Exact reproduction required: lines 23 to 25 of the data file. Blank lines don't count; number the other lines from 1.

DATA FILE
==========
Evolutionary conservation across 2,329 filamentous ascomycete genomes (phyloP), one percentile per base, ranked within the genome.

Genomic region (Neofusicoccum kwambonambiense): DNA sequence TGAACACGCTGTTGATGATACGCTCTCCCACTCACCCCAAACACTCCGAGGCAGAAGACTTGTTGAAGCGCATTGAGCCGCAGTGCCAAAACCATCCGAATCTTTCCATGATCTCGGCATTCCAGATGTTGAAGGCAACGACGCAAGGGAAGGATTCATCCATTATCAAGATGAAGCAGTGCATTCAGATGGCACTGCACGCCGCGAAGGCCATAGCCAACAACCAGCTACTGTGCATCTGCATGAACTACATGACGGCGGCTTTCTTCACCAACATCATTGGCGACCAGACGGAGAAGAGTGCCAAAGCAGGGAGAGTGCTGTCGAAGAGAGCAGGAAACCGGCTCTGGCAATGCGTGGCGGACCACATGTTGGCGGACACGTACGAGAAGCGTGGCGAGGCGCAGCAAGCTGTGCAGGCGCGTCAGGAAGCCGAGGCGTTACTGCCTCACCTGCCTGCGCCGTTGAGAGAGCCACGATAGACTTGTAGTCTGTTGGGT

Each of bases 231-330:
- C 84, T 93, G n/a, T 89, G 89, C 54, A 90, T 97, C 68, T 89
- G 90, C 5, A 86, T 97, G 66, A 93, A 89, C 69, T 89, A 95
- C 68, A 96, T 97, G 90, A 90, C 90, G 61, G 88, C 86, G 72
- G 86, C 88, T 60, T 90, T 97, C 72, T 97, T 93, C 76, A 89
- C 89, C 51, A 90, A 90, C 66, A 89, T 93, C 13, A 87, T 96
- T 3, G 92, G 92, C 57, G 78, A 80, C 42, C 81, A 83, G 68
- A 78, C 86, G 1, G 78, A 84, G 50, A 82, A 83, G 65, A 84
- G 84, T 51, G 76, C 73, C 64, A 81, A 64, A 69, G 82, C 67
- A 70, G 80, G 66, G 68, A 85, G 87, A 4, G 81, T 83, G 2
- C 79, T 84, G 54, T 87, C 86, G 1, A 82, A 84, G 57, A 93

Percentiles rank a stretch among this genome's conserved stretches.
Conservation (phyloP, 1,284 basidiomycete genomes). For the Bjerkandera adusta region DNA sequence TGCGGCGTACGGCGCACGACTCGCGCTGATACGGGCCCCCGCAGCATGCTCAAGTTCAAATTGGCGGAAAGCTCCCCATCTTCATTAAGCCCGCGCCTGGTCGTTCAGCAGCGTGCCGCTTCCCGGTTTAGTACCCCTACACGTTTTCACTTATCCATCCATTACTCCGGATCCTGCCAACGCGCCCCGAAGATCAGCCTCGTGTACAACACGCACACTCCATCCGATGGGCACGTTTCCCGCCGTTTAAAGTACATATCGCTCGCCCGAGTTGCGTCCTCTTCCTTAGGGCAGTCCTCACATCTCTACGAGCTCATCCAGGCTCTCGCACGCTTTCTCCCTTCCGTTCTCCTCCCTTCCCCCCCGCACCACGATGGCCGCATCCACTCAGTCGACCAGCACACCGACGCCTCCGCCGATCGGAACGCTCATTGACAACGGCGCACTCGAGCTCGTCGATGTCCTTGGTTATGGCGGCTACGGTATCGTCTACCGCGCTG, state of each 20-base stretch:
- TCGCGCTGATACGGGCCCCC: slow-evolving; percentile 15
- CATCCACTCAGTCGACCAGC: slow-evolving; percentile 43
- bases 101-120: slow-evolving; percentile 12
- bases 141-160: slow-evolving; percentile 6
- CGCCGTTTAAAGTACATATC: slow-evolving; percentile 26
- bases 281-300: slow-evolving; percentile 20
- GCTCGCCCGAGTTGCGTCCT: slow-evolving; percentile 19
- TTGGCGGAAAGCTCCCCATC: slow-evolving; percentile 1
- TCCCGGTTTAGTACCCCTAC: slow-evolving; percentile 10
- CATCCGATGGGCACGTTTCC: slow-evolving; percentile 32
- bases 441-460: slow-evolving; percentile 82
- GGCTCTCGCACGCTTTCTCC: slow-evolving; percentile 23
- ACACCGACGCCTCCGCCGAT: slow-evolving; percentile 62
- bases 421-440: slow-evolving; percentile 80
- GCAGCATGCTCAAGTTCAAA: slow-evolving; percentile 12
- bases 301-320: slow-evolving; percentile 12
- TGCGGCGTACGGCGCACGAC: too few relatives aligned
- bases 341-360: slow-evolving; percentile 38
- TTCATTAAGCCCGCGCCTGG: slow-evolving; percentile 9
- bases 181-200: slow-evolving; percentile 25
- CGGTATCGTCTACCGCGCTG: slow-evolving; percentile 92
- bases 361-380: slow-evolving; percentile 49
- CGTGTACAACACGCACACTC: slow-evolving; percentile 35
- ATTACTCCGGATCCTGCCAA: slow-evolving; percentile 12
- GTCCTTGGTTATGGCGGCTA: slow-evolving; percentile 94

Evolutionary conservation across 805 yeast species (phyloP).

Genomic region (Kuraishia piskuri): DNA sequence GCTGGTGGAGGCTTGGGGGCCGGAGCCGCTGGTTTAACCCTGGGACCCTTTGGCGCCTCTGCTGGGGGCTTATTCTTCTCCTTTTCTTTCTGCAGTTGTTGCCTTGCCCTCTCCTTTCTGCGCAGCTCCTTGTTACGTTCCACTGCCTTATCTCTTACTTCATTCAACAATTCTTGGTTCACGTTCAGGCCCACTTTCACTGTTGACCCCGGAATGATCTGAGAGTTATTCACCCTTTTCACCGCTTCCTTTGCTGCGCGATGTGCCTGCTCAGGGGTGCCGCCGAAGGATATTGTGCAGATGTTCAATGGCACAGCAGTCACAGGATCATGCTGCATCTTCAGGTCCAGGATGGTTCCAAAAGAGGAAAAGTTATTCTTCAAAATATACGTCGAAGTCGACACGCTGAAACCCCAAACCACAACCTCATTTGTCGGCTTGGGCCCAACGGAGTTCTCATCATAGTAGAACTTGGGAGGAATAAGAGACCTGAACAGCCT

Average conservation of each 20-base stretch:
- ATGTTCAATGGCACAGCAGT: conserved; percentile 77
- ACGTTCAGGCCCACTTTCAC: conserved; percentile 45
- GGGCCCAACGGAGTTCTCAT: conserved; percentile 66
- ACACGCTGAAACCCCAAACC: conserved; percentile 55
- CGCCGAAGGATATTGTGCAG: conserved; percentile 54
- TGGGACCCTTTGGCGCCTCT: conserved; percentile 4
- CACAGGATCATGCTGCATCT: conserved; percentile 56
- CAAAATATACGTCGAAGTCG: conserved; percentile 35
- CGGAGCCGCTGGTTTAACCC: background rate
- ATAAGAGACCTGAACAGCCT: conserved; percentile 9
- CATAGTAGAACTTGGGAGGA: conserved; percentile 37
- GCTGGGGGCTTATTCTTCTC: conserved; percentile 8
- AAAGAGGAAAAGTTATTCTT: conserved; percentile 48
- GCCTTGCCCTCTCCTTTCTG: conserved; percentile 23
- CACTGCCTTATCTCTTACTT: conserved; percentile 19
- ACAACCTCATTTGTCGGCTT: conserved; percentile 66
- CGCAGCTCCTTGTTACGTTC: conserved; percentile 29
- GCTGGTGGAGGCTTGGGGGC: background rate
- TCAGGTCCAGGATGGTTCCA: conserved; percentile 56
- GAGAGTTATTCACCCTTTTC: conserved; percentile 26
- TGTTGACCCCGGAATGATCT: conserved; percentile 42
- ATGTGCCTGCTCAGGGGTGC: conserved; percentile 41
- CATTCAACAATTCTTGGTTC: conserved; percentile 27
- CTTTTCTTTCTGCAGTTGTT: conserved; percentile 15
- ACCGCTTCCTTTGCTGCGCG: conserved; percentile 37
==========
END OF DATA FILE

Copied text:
- TTGGCGGAAAGCTCCCCATC: slow-evolving; percentile 1
- TCCCGGTTTAGTACCCCTAC: slow-evolving; percentile 10
- CATCCGATGGGCACGTTTCC: slow-evolving; percentile 32